NEWS ANALYSIS: A former small town mayor with little international experience was appointed as Norway’s new defense minister on Tuesday. Bjørn Arild Gram of the farmer-friendly Center Party faced lots of tough questions at a press conference, also over his part in crude sexual harassment of his party’s former leader seven years ago.
Gram seems an unlikely choice for Norway’s Labour Prime Minister Jonas Gahr Støre, whose own political career is rooted in diplomacy and international affairs. Støre, however, probably had little choice in the matter: His former defense minister Odd Roger Enoksen, also from the Center Party, had to resign in shame this past weekend after newspaper VG reported on a lengthy extra-marital affair he’d had with a teenager when he was 50 and a minister in an earlier left-center government. Enoksen also had been the target of a recent complaint over sexual harassment of a Center Party colleague 20 years ago. He had to step down on Saturday, just a day after delivering a major plan for building up Norway’s woefully inadequate defenses.
That left Støre quickly needing a new defense minister in the middle of Russian President Vladimir Putin’s war on Ukraine, which has raised huge security concerns for Norway and the rest of Europe. Norway has been severely shaken by how one of its neighbouring countries (Russia) could or would invade another neighbour (Ukraine).
Støre also suddenly needed a new defense minister just as Norway’s week-long Easter holidays were beginning. His Center Party partner in his minority government coalition insisted on hanging on to the spot. Center then had to come up with a new ministerial candidate for the important defense post.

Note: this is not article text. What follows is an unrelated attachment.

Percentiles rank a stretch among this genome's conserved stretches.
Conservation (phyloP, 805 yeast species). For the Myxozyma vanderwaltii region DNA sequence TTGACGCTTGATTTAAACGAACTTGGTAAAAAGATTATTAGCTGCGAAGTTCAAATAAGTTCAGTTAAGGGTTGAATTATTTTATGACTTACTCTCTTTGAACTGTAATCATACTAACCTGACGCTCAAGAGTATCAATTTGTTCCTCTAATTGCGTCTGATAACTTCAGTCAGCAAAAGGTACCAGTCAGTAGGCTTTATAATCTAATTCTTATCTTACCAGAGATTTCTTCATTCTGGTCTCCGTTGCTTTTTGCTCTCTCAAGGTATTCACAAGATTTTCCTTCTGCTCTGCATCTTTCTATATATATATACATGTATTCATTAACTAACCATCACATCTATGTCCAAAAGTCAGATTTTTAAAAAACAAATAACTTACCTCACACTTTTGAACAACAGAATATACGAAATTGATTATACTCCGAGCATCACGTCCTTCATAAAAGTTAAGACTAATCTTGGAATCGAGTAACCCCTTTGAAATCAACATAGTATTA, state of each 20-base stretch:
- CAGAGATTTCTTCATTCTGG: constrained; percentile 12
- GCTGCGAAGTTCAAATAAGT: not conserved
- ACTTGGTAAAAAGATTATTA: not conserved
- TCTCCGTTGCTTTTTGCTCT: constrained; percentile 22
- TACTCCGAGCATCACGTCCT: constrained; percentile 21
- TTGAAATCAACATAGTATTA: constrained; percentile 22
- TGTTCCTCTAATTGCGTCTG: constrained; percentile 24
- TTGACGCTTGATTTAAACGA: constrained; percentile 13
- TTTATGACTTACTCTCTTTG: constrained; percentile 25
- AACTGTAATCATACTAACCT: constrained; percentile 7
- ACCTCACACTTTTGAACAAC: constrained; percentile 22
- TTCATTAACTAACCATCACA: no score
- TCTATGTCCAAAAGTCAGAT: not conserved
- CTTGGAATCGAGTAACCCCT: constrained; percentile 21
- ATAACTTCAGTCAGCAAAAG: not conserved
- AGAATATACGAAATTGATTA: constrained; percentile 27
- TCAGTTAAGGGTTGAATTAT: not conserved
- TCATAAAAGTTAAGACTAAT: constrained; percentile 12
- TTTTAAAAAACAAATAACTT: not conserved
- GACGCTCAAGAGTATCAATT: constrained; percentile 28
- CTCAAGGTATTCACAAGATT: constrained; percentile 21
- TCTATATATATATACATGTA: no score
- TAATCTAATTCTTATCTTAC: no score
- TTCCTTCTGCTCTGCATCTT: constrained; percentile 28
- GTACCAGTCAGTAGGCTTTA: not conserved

They settled, after three days, on Gram, as being among their most experienced politicians. Gram, age 49, was already serving as a government minister, in charge of local governments in Norway, and had led the large national organization KS that represents local governments (kommuner) in their role as employers. Before that he was mayor of Steinkjær in Trøndelag from 2007-2020. He has represented the Center Party from Trøndelag in various positions since 1995.
There was one other major challenge, however, in addition to Gram’s lack of international and defense experience: In 2018, Gram was part of a group of eight Center Party men who spent a weekend at a hytte (holiday cabin) together. During the course of the partying going on that weekend, one of the men who has never stepped forward to take the blame sent an obscene text message to the party’s current leader at the time, Liv Signe Navarsete. It was widely viewed as shocking proof of sexism and harassment at the highest levels of political parties and came just as the “MeToo” movement was sweeping the globe.